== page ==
Someone on a post I was reading ealier mentioned methadone binds to different opiate receptors then oxy and morphine . What areas does meth go to and what areas does the oxy and morphine go to? Can you explain this further please???
Also if you have a very high metabilism, will pain med's go through your system faster. Or leave your system faster rather??? My grandmother's Dr. told her she had a high metabilism (as I do) and that the med's will not last as long comparred to people with low or normal metabilism. Think this is true, or has anyone ever heard this??? Thanks for the info and any answers to my qusetions
The methadone molecule is quite a bit larger than all other opiates except maybe buprenorphene.When someone is stable on methadone then most opiates become useless because 1.The other opiates can't so to speak get past the methadone molecule and 2. Methadone has an extremely long half life 24-36 hrs.You would need to have a test to determine if your a fast metabolizer.Very few people actually are fast metabolizers but the few that are do require different doses and dose times for sure.That's the way I understand things but there are people here who are much better at articulating questions then I do.Good luck....Dave
But is methadone better for some conditions??? The methadone binds to different opiate receptors then oxy and morphine is what the person said in a different post, what exactly does that mean? Does it mean methadone is better for certain kinds of conditions? Does it mean methadone will go to a certain area in your body more than other parts??? I believe it was Scotty12 who posted something about this under "tolerance with oxycodone". I am just very curious as to what this means. Thanks much for info
As I understand it, there seem to be 3 main opiate receptors and it is the first that most narcotics attach to, including methadone. My doctor said the methadone also attaches to a NMDA receptor to help reduce or slow tolerance that develops with narcotics. There are a lot of things on the web about the NMDA receptors, but I developed tolerance anyway, but over years.
HI Mili, There are 3 classes of opiate recetors, Mu, Delta and Kappa, but in each class there are subclasesss. Like Mu1, Mu2, Mu3, Kapa 1, Kappa2 ,Delta 1, delta 2, delta 3 and so on. The NMDA receptor is not an opiate receptor, it's a different link in the neuro chemical changes that activate and regualte when experiencing pain.
When they were trying o discover how people on PCP could take the beatings and gunshot wounds and keep coming they dscovered the NMDA receptor and have made attempts to mimick this reponse to increased tolerance to pain.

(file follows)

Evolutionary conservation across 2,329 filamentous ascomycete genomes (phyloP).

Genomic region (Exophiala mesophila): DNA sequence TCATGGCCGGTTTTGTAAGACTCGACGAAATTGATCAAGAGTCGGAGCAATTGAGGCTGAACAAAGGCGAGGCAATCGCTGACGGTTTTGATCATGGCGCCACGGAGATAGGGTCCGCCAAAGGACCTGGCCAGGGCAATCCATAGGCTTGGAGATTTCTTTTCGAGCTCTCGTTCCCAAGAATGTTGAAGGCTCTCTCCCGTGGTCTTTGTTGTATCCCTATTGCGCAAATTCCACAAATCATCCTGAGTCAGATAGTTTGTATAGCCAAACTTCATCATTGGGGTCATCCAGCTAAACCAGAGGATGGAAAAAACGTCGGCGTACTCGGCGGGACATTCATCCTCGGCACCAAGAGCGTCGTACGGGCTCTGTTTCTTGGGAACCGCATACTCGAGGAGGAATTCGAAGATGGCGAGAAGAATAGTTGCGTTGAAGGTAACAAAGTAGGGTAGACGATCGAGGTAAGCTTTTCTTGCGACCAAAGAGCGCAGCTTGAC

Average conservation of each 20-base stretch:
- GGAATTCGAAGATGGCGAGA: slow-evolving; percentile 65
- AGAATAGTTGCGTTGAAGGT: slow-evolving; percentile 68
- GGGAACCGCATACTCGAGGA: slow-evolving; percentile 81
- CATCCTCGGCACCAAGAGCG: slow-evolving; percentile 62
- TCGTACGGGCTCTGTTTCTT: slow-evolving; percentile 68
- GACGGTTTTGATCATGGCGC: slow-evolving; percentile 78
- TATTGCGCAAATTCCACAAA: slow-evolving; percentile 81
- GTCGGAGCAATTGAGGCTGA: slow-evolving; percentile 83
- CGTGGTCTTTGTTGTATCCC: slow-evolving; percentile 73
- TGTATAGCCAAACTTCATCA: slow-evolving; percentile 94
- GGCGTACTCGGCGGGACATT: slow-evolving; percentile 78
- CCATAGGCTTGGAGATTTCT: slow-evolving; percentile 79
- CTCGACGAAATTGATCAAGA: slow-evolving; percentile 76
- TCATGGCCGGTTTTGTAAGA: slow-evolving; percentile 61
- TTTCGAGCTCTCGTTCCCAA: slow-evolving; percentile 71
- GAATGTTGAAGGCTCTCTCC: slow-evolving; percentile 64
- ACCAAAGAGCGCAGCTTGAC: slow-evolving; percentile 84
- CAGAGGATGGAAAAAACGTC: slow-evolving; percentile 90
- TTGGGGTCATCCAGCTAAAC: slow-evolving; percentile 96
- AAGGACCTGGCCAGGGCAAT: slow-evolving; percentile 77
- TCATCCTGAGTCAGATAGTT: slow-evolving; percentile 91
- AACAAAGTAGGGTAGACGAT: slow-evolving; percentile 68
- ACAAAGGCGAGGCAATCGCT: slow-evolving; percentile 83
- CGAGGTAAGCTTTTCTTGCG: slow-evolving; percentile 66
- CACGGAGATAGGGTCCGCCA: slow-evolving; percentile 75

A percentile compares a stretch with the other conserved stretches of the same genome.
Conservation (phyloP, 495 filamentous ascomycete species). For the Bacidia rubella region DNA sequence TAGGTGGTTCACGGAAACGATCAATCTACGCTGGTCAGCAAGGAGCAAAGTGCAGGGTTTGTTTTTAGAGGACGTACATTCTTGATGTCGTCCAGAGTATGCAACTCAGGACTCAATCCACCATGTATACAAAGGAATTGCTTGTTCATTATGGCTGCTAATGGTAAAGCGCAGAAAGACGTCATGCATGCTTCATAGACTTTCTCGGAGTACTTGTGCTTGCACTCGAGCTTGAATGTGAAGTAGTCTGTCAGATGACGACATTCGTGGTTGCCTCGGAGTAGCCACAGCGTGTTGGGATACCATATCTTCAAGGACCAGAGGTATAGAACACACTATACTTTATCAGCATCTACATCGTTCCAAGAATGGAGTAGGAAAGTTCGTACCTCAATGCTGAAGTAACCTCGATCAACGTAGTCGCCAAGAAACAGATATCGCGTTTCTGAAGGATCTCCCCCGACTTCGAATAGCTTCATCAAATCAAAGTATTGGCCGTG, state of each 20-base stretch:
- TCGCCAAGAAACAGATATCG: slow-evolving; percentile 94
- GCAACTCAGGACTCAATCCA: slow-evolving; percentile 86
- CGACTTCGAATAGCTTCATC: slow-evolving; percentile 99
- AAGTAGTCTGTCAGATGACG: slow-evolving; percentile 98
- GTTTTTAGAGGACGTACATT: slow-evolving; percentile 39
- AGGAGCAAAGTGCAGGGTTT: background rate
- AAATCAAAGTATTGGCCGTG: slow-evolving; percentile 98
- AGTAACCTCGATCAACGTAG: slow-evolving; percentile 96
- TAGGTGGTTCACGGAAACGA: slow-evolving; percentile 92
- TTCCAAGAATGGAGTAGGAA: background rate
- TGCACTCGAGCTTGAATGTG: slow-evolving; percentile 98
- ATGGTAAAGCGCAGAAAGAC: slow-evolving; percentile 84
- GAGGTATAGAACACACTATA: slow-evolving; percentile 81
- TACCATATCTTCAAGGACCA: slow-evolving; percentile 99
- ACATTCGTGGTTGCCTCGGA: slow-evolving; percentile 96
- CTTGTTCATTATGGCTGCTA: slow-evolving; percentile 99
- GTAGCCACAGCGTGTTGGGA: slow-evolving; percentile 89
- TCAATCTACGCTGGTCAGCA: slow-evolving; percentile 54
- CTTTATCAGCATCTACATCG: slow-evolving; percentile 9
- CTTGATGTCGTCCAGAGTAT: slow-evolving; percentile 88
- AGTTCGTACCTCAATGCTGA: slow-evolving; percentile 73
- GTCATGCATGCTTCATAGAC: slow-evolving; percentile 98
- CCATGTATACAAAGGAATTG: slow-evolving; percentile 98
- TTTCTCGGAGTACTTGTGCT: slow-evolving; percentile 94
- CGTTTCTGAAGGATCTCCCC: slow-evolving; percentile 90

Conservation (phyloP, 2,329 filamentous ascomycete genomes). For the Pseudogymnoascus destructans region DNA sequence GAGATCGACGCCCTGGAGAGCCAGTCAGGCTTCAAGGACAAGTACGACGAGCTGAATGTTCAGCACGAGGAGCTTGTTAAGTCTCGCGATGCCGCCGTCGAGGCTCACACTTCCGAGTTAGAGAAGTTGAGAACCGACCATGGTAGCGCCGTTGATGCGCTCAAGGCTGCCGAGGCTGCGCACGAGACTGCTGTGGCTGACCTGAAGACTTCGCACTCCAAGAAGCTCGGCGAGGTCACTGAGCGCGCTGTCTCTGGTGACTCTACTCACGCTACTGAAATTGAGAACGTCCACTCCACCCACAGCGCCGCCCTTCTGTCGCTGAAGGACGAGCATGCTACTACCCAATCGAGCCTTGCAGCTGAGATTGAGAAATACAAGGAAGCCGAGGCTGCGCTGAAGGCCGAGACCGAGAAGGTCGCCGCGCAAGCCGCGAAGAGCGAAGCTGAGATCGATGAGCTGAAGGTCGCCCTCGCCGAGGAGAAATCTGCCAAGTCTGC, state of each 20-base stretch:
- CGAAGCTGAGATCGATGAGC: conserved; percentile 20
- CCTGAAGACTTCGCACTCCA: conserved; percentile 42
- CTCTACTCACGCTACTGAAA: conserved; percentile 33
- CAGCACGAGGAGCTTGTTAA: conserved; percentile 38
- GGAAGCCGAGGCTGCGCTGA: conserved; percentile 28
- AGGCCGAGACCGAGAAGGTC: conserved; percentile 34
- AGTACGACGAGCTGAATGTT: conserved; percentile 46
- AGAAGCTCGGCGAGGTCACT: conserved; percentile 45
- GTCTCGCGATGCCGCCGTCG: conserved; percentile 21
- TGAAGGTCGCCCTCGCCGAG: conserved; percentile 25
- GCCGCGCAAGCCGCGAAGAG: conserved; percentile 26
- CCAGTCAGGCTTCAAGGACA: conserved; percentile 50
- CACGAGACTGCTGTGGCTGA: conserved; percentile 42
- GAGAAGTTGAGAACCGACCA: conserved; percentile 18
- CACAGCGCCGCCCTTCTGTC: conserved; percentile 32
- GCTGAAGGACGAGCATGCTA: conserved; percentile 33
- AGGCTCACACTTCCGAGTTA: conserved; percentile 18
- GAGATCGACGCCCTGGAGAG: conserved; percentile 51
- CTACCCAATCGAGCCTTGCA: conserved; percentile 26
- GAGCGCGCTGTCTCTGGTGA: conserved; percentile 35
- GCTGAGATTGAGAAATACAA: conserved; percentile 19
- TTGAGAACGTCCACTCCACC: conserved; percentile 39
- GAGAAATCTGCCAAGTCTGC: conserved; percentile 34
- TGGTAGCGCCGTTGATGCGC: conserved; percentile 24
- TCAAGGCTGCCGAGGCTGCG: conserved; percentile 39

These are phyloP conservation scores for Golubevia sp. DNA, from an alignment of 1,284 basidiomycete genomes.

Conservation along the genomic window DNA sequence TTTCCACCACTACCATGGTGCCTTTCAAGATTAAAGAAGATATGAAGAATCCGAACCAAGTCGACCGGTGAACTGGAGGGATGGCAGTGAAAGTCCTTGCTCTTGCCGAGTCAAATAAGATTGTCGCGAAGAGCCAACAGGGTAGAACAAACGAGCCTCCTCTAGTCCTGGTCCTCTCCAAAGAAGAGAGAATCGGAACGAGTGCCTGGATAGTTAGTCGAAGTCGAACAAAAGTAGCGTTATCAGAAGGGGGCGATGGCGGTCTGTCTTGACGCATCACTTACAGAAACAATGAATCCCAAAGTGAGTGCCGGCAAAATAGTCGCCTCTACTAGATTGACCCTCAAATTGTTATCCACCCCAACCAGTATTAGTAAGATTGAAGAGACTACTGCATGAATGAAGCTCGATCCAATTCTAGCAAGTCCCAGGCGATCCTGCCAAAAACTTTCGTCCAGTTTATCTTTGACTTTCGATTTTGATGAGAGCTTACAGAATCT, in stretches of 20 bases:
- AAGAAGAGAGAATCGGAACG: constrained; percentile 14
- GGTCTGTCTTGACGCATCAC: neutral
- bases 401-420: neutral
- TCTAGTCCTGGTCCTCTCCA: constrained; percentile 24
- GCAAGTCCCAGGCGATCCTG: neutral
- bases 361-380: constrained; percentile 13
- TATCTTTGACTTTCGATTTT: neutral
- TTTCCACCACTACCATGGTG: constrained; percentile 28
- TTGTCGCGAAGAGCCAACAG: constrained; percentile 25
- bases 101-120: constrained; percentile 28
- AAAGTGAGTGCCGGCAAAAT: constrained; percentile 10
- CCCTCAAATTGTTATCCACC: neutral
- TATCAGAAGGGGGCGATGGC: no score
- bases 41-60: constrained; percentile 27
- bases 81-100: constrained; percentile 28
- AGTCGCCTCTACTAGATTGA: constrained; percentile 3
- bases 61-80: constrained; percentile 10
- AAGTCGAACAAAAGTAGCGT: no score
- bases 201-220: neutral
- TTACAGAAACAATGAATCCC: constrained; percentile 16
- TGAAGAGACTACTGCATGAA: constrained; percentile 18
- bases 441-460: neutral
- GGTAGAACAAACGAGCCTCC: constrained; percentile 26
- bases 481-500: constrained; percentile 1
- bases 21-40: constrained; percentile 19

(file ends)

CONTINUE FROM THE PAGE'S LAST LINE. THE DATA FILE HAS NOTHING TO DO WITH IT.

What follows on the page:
As far as fast metabolism, that may come to a quick end with the use of long acting opiates long term. However if you go into PM thinking you are somehow different and will require more than the avergae person, which there really is no such thing, you likely won't be satisified with the relief opiates are able to provide, particluarly iof your pain is neuropathic. I've seen 90 lb women on doses that would kill 300 lb football players. It has nothing to do with metabolism and everything to do with previous exposure and tolerance. If you haven't been exposed to high dose opiates around the clock for years your not going to have instant high tolerance or need frequet dosing to meds you have never been exposed too with release sytems designed not to be effected by high metabolizers.
Your metabolism may be what it is, but it doesn't short cut the long acting relase systems these meds use. High metabolism doesn't equate to high levels of stomach acid to disolve polymer coating systems or transdermal delivery systems. If anything, you may metabolize short acting meds faster but long term use of opiates generally slow your metabolism and slow production of neuro chemicals. These meds may very well end your high metabolism.
Self fulfiling prophecies do come true. If you go in with the expectation that the meds won't work or you will need higher levels than people you read about but can't compare yourself too, you likely won't be satisfied with a mere 50% relief most of us have to learn to live with. However you do have the makings of a good excuse for rapid increases and unrealisic expectations of meds that don't regulate based on metabolism.
Since I began using LA opiates my metabolism has slowed to a standstill, meds haven't started working longer or better. I wrestled for years at lower weight classes and could control my wieght to the ounce and drop or increase weight moving freely up or down 20 lbs as needed for the next match. Now its a bear to loose a single lb. I can't think of why meds that inherently slow metabolism and pain that causes a more sedentary lifestyle and that slow or completely stop bowel contractions that would move an oral med through your sytem would be effeted by your fast metabolism. I don't believe a high metabolism would somehow shorten the haf life of meds and limit their ability or duration to bind to opiate receptors.
More than likely your metabolism will be slowed, your bowels will slow to a standstill that needs daily management, your hormone levels will drop and become an issue and you will gain weight from these completely benign meds everyone is entitled too.
I don' doubt metabolism has an effect on some drugs and the way we process them, but you're not talking about buring through insulin faster. Engineered LA opiates are an entirely different animal. You might want to wait until you have tried a slow release med befor you decide you won't be happy with the dose your given. Starting low with a new med is just part of the titration process. No doc can say you have a 3mm disc bulge so 15 mgs of oxycodone should manage yorur pain well. It doesn't work that way either.